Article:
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What is Time Value of Money?

The Time Value of Money is a theme for discourse and calculations related to the effect of interest on money over time, and the interrelation between Present Value and Future Value.

The Time in the equation of Rate of Return x Time x Present Value = Future Value has a value and an effect on the Future Value (or the Present Value depending on what you're solving for). The Time Value of Money is, at it's simplest, something which nearly everyone has seen but hasn't heard called by that name: turn this amount of money into that amount of money by letting it grow in the market for a length of time.

Conversely, the concept states that the value of an amount of money in the future (Future Value) can be discounted by the expected rate of return a person might receive investing the money to arrive at a Present Value (PV) which is less than the Future Value, which demonstrates that today's dollars are buying tomorrow’s dollars at a discount, when invested. Indeed, a core concept of Time Value is that a dollar in hand now is worth more than a dollar received in the future.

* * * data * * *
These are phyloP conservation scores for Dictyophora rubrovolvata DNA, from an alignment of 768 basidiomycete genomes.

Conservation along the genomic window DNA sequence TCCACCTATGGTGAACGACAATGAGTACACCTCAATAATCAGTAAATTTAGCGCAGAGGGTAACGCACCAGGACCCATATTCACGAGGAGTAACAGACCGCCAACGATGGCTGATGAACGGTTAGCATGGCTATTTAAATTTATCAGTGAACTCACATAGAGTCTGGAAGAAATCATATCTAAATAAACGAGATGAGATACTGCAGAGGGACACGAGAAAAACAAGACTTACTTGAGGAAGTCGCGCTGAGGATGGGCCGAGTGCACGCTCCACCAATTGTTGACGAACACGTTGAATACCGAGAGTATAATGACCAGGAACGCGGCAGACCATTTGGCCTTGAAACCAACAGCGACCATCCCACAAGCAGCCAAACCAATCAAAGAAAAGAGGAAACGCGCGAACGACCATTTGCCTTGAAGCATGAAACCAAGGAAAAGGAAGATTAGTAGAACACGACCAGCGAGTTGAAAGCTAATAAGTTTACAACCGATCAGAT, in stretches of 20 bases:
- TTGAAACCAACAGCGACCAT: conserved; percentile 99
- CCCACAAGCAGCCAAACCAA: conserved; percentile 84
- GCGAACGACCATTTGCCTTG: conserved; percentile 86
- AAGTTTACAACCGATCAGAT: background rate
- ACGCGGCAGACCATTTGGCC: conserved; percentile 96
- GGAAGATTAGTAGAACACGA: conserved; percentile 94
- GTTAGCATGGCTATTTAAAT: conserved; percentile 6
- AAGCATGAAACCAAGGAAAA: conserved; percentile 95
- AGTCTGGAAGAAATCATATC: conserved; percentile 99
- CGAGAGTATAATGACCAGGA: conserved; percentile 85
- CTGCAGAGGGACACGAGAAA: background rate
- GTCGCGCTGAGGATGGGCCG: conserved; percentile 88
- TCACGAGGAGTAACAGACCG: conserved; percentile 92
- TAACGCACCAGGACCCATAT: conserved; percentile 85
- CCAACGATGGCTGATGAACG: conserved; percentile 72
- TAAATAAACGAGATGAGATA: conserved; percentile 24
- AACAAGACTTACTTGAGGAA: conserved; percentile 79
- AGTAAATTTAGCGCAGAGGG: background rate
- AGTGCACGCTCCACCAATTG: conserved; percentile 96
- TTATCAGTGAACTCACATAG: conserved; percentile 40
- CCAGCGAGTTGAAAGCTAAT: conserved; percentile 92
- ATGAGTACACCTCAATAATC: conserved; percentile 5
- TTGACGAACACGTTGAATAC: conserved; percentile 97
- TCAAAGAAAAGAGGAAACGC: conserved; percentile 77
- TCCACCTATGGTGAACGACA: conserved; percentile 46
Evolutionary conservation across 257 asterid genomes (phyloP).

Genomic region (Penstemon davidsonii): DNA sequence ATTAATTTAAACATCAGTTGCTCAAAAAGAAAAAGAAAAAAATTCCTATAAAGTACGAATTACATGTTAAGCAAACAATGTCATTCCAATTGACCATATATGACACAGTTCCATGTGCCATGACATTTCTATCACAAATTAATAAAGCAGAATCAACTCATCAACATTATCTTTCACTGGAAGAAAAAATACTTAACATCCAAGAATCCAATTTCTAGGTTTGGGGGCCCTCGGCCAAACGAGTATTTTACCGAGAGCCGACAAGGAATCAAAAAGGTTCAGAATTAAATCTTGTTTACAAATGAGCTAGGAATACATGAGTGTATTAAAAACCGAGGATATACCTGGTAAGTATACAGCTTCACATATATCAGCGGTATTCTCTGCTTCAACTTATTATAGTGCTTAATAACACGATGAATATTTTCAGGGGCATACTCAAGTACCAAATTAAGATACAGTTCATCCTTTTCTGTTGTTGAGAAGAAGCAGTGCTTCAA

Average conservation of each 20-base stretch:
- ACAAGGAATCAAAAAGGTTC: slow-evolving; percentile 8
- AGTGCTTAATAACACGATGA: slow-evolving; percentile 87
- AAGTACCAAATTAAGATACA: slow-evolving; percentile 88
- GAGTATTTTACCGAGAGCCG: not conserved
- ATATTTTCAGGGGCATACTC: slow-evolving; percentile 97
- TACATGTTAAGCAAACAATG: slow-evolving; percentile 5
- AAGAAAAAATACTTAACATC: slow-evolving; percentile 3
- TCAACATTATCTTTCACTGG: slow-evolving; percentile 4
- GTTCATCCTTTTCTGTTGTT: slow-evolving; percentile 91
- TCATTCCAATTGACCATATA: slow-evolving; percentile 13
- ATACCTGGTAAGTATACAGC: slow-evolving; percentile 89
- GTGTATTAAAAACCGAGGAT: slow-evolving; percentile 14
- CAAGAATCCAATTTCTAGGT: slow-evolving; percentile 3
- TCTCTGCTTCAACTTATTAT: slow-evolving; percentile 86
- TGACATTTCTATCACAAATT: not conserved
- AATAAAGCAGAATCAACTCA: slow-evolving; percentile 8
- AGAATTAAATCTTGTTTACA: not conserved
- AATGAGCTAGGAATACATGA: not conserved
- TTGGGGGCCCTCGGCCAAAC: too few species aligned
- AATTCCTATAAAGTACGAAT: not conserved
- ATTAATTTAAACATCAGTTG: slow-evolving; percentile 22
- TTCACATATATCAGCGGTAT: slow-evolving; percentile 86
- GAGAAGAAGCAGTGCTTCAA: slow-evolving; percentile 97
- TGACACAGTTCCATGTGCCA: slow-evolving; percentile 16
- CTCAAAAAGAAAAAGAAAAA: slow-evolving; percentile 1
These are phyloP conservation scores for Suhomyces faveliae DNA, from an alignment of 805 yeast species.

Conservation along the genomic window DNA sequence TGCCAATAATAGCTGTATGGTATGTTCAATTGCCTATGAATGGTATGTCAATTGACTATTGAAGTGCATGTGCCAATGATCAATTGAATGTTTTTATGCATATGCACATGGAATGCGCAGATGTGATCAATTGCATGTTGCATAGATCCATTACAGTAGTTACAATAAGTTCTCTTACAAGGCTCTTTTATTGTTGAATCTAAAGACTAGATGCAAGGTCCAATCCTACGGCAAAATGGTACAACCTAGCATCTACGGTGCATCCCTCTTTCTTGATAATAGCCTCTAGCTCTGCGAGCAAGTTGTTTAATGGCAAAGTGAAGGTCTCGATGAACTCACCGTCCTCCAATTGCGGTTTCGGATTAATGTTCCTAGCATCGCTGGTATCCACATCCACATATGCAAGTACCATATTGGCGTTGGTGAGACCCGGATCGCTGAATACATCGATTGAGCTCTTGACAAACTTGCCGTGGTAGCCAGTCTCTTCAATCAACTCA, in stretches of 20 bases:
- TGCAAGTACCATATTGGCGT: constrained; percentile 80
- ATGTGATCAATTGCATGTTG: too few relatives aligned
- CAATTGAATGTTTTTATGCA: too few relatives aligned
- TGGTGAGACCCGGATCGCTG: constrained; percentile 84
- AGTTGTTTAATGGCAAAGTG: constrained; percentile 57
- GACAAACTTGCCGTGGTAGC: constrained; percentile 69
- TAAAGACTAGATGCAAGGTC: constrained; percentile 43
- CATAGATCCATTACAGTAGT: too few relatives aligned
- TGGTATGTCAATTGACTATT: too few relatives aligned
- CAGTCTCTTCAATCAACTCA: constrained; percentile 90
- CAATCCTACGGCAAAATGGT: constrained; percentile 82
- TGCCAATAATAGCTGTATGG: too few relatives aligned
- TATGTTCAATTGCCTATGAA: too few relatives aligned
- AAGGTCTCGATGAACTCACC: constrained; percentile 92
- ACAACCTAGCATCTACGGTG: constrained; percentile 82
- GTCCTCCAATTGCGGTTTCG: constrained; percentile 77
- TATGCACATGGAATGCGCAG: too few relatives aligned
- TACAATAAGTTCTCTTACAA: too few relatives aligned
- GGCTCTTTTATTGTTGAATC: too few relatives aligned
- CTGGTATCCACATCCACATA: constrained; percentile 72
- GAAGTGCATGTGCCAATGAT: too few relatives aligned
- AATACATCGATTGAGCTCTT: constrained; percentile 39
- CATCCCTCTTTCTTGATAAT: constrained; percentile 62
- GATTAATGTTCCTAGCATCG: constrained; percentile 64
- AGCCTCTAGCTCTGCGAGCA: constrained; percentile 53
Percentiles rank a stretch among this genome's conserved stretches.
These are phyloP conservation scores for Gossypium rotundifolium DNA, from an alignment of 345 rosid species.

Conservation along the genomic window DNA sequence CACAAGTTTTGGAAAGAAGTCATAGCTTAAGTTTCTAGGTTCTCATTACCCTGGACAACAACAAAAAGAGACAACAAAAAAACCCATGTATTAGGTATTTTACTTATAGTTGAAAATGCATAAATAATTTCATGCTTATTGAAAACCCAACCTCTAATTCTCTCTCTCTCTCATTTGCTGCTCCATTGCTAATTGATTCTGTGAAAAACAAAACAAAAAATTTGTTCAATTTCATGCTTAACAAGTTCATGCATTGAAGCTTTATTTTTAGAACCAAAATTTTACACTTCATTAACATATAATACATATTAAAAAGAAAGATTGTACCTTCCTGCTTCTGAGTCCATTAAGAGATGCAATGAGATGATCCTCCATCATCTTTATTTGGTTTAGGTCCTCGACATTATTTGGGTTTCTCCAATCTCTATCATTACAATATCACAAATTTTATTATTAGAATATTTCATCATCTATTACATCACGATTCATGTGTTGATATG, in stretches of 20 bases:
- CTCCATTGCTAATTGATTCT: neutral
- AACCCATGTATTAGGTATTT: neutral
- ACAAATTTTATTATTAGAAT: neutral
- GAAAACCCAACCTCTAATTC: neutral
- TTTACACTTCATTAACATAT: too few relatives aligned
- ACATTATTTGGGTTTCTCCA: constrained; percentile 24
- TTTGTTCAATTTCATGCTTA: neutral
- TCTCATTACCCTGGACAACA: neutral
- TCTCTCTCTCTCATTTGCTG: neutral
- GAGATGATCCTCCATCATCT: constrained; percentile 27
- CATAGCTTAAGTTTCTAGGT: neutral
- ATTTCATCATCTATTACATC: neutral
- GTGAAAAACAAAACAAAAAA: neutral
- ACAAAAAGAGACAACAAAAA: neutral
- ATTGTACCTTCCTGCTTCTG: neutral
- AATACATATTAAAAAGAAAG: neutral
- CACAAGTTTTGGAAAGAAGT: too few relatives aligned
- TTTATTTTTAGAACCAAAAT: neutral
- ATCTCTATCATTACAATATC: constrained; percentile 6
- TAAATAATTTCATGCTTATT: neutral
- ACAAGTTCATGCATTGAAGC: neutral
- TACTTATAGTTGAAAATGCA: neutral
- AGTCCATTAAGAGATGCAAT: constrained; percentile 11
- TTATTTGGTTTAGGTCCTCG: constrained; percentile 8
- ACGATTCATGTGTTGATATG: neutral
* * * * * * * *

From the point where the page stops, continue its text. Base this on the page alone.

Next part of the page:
Without being invested, of course, the effects of inflation will devalue any amount of money between now and the future, so a specified amount of money will by default have a greater value today than it will in the future. There is also the opportunity cost of missing out on having the money to use and get utility out of now versus the future.

Passing up the chance to invest now and instead waiting until the future, say for retirement savings, will usually yield two dramatically different values given compounding interest, and this difference in Future Value is often called "the cost of waiting."

Time Value is an inherent value in options trading, and is frequently discussed given that options expire at a certain point in the future, and market prices reflect how long an option has before it expires.

What is a Time Spread?
What is Discounted Cash Flow?

Keywords: cost of waiting, discounting, compounding interest, cost basis, taxes, notional principal, investment basics, unrealized gains, inherent value,